Charles Condomine (Dan Stevens) is struggling with writer's block, an issue he never had when his wife Elvira (Leslie Mann) was alive. He has since remarried and is content enough with Ruth (Isla Fisher), who has been his wife for the past five years. One evening the couple organise a séance with a couple of friends, hosted by spirital medium Madame Arcati (Judi Dench). To the horror of Charles, it results in the spirit of Elvira being summoned, but only he can see her.

'Blithe Spirit', like so many films before it, was originally meant for theatrical release, but found a home at Sky Cinema. Adapted from the Noël Coward play, the movie often seems childish and silly in its sense of humour. Thus one supposes it would be suitable for family viewership, as even the more adult moments are so brilliantly disguised that kids wouldn't notice.

The feature has some very pretty sets and costume designs, making the absolute most of its 1930s backdrop. It's full of whimsy and colour, referring to the likes of Cary Grant, Clark Gable and Greta Garbo in the script, while phases like “sounds like an absolute scream” feature in the dialogue. While its pacing is variable, and one struggles to be consistently charmed by it, when it delivers on laughs they're big and bold.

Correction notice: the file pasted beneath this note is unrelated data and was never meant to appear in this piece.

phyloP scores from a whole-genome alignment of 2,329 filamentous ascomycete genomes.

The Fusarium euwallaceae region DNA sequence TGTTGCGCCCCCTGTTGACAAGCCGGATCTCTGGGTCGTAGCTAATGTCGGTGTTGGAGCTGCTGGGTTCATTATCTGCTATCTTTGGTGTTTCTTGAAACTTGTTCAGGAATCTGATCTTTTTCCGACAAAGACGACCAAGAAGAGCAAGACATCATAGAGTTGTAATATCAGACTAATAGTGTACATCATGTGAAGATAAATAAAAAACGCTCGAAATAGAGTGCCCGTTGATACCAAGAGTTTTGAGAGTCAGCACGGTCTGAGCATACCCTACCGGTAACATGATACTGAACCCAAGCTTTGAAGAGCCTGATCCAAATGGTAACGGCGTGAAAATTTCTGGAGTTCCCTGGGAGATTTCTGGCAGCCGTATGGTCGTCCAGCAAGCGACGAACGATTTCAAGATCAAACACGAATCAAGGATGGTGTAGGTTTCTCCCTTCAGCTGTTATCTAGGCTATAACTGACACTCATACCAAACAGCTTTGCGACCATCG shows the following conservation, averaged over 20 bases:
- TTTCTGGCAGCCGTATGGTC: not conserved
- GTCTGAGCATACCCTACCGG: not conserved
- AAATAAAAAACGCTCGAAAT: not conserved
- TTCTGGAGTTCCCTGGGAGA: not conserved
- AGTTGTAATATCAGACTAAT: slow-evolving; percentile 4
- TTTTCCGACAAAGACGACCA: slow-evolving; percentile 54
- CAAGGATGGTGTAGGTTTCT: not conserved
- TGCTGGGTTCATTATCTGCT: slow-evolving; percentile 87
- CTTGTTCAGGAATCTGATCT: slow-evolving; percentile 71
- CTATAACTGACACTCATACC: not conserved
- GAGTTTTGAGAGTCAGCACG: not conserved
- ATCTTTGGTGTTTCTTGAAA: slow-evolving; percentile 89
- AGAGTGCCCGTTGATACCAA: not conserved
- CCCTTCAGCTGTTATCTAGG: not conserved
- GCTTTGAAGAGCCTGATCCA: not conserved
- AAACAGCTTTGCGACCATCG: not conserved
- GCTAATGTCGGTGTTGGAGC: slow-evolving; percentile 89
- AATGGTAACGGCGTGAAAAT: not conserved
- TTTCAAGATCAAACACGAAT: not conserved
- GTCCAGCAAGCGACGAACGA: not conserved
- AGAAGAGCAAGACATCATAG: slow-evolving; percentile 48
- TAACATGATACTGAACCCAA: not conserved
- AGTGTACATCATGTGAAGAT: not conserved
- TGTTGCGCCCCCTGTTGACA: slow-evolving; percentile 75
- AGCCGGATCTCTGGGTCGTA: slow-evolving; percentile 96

Things only really liven up when Leslie Mann arrives and she's fantastic as Elvira. Bratty, selfish and fussy, she nails the "crazy ex-girlfriend", recalling a spoiled Bette Davis or other classical star. We've seen Isla Fisher before in this era of film in 'Great Gatsby', but Mann is made for the '30s with those cheekbones. While the film strikes one as an in-between job that's not too committal for its stars, 'Blithe Spirit' at least proves you can throw pretty much anything by way of Dan Stevens and Isla Fisher and they'll deliver and then some. It also proves that we need to get Leslie Mann into more character and comedic roles, because she's made for them. As for Dame Judi Dench, she's great as always, and one is so relieved that she is no longer playing an Irish accented fairy.

The funny thing is 'Blithe Spirit' looks and feel like a made-for-TV movie, so its destination is apt. But it can make the source material feel outdated, and there are other flaws with the adaptation. Its silliness can get grating, particularly in that first act. But on the bright side, the ending is a worthy payoff.

'Blithe Spirit' is available on Sky Cinema now.